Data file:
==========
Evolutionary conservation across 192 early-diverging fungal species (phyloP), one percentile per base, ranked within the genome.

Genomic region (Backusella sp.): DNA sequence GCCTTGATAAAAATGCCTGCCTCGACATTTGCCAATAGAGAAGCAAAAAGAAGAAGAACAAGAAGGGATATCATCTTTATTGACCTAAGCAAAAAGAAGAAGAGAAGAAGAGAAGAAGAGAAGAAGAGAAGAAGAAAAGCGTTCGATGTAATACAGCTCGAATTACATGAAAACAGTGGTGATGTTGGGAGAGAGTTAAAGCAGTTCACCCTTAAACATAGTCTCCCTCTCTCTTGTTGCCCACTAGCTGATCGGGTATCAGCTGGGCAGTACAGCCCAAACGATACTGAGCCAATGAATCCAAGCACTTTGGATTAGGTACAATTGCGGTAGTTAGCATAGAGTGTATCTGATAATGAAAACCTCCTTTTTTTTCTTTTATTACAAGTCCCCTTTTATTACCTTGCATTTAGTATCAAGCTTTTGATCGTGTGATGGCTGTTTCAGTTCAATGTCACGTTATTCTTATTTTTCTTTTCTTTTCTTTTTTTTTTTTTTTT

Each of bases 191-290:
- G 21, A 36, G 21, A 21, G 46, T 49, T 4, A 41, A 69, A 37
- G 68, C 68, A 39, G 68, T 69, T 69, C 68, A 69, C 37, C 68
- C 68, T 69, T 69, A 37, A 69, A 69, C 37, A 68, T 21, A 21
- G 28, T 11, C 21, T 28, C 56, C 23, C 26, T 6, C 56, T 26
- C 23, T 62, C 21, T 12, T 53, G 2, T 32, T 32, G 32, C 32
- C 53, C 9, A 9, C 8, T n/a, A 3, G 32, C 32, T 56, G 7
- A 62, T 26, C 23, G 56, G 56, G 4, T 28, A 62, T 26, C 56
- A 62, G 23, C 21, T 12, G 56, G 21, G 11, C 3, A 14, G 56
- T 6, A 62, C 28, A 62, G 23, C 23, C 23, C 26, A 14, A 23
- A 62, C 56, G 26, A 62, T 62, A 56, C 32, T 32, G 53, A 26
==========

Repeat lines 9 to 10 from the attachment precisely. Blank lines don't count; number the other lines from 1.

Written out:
- C 53, C 9, A 9, C 8, T n/a, A 3, G 32, C 32, T 56, G 7
- A 62, T 26, C 23, G 56, G 56, G 4, T 28, A 62, T 26, C 56